Josh Beckett sent home with “mild concussion symptoms” after being struck by ball


Josh Beckett was struck on the head by an errant batting practice ball this morning and Peter Abraham of the Boston Globe reports that he’s been “sent home to rest” with “mild concussion symptoms.”

According to Joe McDonald of, the incident occurred when batting practice pitcher Ino Guerrero attempted to hit a shagged ball back to the bucket behind second base.

Beckett walked off the field under his own power and was later spotted in the dugout watching the Red Sox-Twins game, but eventually left after being examined by a doctor.

He’ll be evaluated further tomorrow, but as Justin Morneau and Jason Bay have shown recently the impact of concussions can be incredibly tough to predict.

Jason Kipnis plans to play through a disgusting-looking ankle sprain

CLEVELAND, OH - OCTOBER 14:  Jason Kipnis #22 of the Cleveland Indians fields the ball against the Toronto Blue Jays during game one of the American League Championship Series at Progressive Field on October 14, 2016 in Cleveland, Ohio.  (Photo by Jason Miller/Getty Images)
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Jason Kipnis sprained his ankle while celebrating the Indians ALCS win over the Blue Jays. In the runup to tonight’s game, Terry Francona has said that Kipnis would be fine, that he’s a gamer, etc., etc. You know, the usual “when the bell rings, all of the aches and pains go away” kind of thing.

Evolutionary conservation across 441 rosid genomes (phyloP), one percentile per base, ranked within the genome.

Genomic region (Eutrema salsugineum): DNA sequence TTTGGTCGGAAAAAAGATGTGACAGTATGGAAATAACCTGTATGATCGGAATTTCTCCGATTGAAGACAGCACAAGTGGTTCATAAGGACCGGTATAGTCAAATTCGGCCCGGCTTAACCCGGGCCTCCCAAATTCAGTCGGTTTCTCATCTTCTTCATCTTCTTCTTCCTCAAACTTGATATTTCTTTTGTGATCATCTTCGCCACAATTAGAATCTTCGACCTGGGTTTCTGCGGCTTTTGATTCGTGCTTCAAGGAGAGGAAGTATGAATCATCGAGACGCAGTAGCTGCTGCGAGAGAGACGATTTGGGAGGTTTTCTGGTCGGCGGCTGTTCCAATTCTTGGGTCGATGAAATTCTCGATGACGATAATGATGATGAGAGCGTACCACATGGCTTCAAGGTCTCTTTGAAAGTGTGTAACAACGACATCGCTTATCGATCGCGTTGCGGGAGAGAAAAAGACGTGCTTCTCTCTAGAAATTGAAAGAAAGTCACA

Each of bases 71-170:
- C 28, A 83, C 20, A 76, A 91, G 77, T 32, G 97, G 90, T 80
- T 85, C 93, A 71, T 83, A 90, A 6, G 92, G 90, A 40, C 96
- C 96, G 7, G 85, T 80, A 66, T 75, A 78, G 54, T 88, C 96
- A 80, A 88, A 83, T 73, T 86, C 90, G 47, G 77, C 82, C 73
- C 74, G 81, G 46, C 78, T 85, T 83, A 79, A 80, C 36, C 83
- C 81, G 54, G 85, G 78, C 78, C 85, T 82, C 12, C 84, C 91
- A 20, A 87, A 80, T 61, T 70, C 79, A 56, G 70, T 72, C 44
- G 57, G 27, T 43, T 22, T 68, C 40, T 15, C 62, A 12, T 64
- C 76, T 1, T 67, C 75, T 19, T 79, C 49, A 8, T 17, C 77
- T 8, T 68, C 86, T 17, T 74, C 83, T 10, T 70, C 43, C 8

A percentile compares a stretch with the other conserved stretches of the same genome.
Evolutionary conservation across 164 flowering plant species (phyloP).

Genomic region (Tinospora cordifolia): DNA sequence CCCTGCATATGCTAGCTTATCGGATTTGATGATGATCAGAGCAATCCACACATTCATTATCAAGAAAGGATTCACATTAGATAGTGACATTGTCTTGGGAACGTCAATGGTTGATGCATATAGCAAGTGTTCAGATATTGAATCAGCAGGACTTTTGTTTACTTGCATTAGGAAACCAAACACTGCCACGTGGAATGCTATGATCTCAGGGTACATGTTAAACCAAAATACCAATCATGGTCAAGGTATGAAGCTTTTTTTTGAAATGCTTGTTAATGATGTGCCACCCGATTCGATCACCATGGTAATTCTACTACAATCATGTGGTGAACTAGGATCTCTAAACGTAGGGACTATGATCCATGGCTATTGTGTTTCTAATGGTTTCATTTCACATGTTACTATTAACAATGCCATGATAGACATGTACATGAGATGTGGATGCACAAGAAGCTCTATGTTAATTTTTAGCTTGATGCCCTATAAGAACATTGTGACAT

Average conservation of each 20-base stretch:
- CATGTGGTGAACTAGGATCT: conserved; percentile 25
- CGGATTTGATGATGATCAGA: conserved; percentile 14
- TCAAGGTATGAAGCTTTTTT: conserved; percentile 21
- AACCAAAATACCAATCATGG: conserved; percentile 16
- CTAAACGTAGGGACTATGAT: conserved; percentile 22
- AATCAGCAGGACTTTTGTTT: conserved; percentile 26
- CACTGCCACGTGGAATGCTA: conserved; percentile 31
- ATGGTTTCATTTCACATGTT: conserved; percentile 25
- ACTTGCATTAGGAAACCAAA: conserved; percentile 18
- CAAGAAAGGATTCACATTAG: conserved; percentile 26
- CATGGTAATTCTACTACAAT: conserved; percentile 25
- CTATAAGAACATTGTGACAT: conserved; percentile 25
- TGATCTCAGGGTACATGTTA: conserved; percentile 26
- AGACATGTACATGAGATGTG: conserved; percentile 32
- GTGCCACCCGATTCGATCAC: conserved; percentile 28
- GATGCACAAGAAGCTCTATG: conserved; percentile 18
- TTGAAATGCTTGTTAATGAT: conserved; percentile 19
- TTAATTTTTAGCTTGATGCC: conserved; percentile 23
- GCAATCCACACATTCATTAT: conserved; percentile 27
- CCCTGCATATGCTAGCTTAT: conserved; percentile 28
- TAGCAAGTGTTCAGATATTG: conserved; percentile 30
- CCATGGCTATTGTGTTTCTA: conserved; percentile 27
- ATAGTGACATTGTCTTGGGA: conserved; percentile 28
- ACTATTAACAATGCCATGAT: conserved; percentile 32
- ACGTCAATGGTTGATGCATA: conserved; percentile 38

Today, however, we see that this sprained ankle is maybe not your run-of-the-mill late season bump or bruise:


Um, yikes.

Indians beat writer jumps in Lake Erie to settle a bet

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Back in September Cleveland Plain Dealer beat writer Paul Hoynes ruffled a lot of feathers when he declared the Indians DOA. His rationale: too many injuries to Indians starters weakened the club too greatly. Even if they did make the playoffs, Hoynes argued, they wouldn’t go far.

A reader made a bet with him at the time: if the Indians didn’t make the World Series, he’d jump in Lake Erie. If they did, Hoynes would.

Today Hoynes made good on his bet. You haven’t lived until you’ve seen a baseball writer drop trou, by the way: